As everyone knows, China’s rapid economic growth has caught the world’s attention.
In this high-growth environment, many businesses have achieved tremendous success, allowing inherent problems to go unnoticed. However, problems are beginning to surface as the nation starts to come to terms with situations that are a legacy of the easy credit that was made available by the government to counter the global financial crisis in 2009-2010.
Many believe that the economy as a whole is poised to enter a phase of adjustment. In such circumstances, many companies could benefit from restructuring to help them weather the storm.
Surviving the adjustment period
In recent months, the central government has implemented credit tightening measures to battle rising inflation. As the economy starts to deal with issues including high corporate debt levels, restructuring could provide a valuable tool to help businesses manoeuvre through the adjustment period.
As new money is no longer easy to obtain, many companies are starting to experience difficulties in managing their working capital. This is especially evident in, but is by no means limited to, industries which directly or indirectly serve or supply the real estate development market.
When it comes to the optimization of working capital, most Chinese businesses have a long way to go before matching international best practice. Companies that invest in improving management and working capital efficiency will gain an advantage in China’s slowing growth cycle, not least because they will be the ones most attractive to whatever providers of capital may be available.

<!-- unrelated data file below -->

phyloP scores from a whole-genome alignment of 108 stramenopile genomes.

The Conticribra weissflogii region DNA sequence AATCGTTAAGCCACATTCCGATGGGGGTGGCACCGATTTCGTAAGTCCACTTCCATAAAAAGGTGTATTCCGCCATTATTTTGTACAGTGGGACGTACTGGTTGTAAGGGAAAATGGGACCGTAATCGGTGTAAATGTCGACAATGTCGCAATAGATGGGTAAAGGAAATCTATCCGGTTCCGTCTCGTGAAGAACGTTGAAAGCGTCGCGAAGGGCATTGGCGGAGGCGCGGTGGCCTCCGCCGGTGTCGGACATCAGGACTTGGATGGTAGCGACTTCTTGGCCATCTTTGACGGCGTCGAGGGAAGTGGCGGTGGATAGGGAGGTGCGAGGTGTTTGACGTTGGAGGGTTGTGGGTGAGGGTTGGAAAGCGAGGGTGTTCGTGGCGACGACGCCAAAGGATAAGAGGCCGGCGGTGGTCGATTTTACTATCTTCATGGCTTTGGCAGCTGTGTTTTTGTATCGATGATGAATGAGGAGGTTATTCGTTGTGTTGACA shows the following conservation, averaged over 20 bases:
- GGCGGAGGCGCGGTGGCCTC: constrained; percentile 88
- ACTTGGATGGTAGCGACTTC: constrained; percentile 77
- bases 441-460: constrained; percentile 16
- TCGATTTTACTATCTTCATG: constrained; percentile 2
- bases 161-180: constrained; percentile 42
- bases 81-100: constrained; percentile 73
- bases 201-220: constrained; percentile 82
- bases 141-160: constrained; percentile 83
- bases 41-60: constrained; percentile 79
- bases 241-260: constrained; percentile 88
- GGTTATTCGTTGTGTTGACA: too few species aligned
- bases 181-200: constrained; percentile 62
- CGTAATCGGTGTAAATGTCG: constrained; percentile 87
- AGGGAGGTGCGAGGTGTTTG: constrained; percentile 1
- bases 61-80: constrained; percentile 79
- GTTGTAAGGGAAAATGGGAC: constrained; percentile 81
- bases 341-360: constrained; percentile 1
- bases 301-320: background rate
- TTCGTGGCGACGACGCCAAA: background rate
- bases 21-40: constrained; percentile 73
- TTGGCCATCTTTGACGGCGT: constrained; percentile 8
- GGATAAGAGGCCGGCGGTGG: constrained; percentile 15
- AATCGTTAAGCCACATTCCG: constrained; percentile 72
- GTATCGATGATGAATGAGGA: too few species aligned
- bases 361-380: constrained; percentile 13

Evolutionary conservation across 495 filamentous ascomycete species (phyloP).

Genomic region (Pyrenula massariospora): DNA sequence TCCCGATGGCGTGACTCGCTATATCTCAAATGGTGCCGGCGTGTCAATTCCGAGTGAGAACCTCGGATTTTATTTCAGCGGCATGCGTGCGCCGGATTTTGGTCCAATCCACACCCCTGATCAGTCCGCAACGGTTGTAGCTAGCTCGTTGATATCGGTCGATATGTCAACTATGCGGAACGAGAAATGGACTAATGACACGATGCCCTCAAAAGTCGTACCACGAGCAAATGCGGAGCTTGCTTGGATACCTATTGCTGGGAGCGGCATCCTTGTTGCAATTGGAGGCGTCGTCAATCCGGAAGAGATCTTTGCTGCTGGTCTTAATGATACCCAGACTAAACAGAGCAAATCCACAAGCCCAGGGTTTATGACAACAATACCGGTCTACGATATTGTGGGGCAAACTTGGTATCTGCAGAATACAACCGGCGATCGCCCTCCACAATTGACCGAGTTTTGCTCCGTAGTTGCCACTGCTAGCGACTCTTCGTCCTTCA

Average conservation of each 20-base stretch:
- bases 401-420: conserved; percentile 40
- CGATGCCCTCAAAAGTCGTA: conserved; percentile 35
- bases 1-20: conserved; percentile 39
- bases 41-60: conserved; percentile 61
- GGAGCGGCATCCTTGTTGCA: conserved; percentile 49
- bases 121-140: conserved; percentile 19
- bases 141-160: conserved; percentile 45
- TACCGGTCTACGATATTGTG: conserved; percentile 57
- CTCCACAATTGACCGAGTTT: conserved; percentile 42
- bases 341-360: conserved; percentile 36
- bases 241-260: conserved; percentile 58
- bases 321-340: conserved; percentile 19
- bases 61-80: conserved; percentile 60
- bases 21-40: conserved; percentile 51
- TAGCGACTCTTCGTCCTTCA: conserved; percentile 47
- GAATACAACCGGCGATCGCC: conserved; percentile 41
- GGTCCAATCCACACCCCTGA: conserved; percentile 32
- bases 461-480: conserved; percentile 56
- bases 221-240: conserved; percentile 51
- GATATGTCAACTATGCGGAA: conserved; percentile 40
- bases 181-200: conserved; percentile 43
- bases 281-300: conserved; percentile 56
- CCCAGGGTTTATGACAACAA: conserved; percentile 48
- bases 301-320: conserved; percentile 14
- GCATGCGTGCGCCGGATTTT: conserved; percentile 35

Another area that Chinese companies need to address in the adjustment period is capital efficiency. Many Chinese businesses tend to use short-term debt to finance their operations, and rely on annual and even periodical renewal. This tendency became even more pronounced immediately after the global financial crisis, when companies took advantage of easy credit that the banks were extending at the government’s behest. Now that interest rates are on the steady rise, many companies would be better served by exploring refinancing options from alternative funding sources.
However, most companies do not have the experience or the network to tap into these alternative sources, and could benefit from approaching restructuring professionals who have wide exposure to alternative funding sources and refinancing solutions, such as distressed funds, private equity firms or other non-banking institutions.
Many smaller companies have felt the squeeze of the credit crunch and some have been pushed to distress or even bankruptcy. While failed businesses present a gloomy picture, they also represent an opportunity for stronger companies to acquire ready-made capacity by buying these failed businesses, either in or out of bankruptcy.
Distressed sales on the rise
The acquisition of businesses in distress is a relatively new concept in the PRC. However, as with many new concepts, the Chinese market is quick to learn, and some businesses are starting to adopt a strategy that includes distressed acquisitions.